A Widow’s Tale and Other Poems by Bernard Barton
Bernard Barton is considered as one of the “forgotten” authors of the 19th Century. He was born in Carlisle on 31st of January in 1784. He was the son of Quakers. Besides being a poet, he worked as clerk from the age of 14 in a shop in Halstead, Essex, and later on in Woodbridge, Suffolk, until he died in 1849. The collection of poetry which is dealt with in this paper consists of 50 poems.
My review will be supported by examples from the selected poems:
Prefatory Sonnet, Which Things are a Shadow and Sorrow’s Love.
Many of the poems are written in sonnet form, and the introductory poem Prefatory
sonnet catches the essence of the bleak, melancholic and dark atmosphere
much of the poetry has. The lines “The lamp will shed a feeble glimmering light until the oil
which fed its flame be spent” (ll. 1-2) symbolize a change, which could be as follows: the dying light representing the end of life and the beginning of death for humankind. Furthermore, it could represent the change in history, i.e. the end of the Romantic era and the beginning of the Victorian age.
The description “the lingering echo of the past” (l. 14), which is the end of the
poem, could refer to something final. There is still a hint of doubt, as if the poem does not
present a final conclusion to the reader, which could symbolize the insecurity of the future, and whether or not a new beginning is better than the well-known (in this case, the past). In this poem, there are many adjectives or nouns that refer to something final, i.e. “feeble” (l. 1), “waned” (l. 5), “faded” (l. 7), “death” (l. 8), “loveless” (ibid), and “parting” (l. 13).
The poem Which Things are a Shadow (ibid: 52) focuses on a coming death. Many
descriptions are used about nature, and nature affects the mood of the poem whether or not it is the “stream whose waves were bright” (l. 1) or “gathering clouds – ere fall of night – had darken’d o’er the scene” (v. ll. 2-3). Nature is often highlighted as something positive and light in contrast to the dark. As if nature has a certain power in relation to life. Life runs its natural course, e.g. the tree that falls to the ground referring to death (v. 3, ll. 1-4). As in many other poems from the Romantic period, there is religious terminology, e.g. “But from the grave – shall rise to crave – a home beyond the sky” (v. 4, l. 7); the home in the sky being the final home symbolizing the fact that a body will die, but the soul will live on in the approaching eternity, e.g. “Shone forth the sunset ray – my spirit caught – the soothing thought – thus life might pass away” (v. 2, ll.4-7). This example also refers to the division between the psychical and the spiritual world. Many contrasts are shown in this poem, e.g. body vs. mind, darkness vs. light, life vs. death and the physical vs. the spiritual and non-materialistic.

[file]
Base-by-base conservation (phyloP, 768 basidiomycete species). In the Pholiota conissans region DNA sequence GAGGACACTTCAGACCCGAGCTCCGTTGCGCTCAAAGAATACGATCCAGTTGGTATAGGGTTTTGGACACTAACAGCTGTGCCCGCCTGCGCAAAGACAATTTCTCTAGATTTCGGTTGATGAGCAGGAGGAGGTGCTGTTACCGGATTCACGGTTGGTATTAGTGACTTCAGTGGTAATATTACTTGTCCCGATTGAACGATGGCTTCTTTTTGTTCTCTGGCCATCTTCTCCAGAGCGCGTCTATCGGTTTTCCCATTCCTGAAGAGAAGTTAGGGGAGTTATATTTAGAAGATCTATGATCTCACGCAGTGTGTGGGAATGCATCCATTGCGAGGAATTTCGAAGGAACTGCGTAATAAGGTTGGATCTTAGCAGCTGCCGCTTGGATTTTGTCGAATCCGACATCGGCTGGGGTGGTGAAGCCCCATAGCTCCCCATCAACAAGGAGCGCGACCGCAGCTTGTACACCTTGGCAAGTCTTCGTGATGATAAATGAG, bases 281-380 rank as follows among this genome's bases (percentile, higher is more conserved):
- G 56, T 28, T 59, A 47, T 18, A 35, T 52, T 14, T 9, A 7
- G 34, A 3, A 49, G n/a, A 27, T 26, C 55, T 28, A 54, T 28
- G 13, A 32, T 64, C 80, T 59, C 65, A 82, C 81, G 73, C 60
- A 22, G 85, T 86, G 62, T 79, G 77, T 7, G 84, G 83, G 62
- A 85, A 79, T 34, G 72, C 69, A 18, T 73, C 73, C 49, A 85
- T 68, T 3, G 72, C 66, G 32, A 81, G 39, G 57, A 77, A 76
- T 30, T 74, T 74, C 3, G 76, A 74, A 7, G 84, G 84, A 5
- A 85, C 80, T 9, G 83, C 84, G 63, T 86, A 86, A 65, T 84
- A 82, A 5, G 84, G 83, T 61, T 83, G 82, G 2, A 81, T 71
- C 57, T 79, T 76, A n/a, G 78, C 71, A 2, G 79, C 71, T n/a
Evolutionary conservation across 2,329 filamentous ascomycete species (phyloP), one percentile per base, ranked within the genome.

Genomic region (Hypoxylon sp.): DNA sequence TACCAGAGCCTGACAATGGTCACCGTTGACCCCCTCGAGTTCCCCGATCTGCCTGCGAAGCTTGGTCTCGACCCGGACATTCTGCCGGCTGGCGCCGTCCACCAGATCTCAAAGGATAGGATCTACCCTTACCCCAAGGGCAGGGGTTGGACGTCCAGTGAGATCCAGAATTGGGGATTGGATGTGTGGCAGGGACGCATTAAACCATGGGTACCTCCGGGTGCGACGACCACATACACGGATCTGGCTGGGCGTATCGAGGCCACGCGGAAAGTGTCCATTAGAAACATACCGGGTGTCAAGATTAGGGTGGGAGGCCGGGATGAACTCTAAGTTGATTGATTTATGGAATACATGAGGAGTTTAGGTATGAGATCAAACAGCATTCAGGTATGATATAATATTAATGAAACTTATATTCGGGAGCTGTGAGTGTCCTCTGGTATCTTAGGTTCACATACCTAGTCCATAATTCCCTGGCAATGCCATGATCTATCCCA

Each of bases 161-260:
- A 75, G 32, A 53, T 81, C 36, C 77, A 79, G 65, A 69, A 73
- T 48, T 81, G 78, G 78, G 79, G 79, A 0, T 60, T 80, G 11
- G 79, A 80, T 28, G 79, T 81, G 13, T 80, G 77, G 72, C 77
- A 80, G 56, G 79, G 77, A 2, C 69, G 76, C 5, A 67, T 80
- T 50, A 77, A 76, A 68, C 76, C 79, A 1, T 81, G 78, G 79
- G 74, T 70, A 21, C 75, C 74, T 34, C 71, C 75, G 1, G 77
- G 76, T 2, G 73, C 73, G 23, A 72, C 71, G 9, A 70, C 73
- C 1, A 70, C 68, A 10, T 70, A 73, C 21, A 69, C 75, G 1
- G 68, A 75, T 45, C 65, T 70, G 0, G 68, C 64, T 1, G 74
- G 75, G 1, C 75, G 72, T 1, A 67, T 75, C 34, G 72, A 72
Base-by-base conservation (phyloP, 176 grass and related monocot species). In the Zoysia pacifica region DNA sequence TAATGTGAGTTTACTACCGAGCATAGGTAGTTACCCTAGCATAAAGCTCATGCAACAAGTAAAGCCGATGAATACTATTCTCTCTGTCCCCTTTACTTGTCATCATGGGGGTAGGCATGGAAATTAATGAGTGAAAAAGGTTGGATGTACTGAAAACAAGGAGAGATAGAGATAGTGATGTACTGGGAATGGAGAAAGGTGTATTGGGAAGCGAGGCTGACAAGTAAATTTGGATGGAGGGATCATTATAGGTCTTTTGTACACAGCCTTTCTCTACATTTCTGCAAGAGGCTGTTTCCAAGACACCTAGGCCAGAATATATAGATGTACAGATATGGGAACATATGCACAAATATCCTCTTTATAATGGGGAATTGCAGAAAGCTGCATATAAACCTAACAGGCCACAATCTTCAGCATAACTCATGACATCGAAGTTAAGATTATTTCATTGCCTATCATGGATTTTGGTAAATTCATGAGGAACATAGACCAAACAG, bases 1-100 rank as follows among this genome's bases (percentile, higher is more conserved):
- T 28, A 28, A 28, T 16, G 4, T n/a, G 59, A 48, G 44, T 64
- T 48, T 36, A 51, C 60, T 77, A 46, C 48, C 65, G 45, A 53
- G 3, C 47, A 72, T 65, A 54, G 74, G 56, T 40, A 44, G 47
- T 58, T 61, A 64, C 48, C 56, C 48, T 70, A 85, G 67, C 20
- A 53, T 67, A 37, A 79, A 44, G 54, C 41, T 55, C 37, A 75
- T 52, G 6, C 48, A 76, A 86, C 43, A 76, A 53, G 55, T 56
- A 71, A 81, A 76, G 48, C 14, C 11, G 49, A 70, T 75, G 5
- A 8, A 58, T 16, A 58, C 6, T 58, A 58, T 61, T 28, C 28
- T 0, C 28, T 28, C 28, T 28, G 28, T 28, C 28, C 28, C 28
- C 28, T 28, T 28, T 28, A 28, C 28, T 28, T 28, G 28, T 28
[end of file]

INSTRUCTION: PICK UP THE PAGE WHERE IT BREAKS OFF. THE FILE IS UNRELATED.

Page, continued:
The poem Sorrow’s love (ibid: 66) has an atmosphere that centres around melancholy and
sadness, although it is hopeful. It describes a love that is lost, but it seems that the remembrance of it seems more important than the actual loss, e.g. “that thorny path – those cloudy skies – have drawn our spirits nearer – and render’d us – by tenderst ties – each to the other dearer” (v. 4, ll. 1-4). An ending is approaching but faith and hope will remain, e.g. “Through death’s dim – shadowy portal […] by faith and hope immortal” (v. 6, ll. 1-4).
In conclusion nature descriptions, metaphors and religious terminology are recurring
factors in Bernard Barton’s poetry. There are often descriptions of the division in the individual of the body from the soul. Many contrasts are seen in the poetry to support this issue of division. It is often difficult to distinguish whether life symbolizes life on earth or eternity. Even though the atmosphere is often bleak, dark and melancholic, there is no doubt that light seems stronger than darkness, and furthermore death can be as beautiful as life. The search for the glory of death in the presence of God, and the rejection of the physical and materialistic world are seen as the poet’s most important quest. Many poets from the same literary period as Barton are
concerned with these concepts.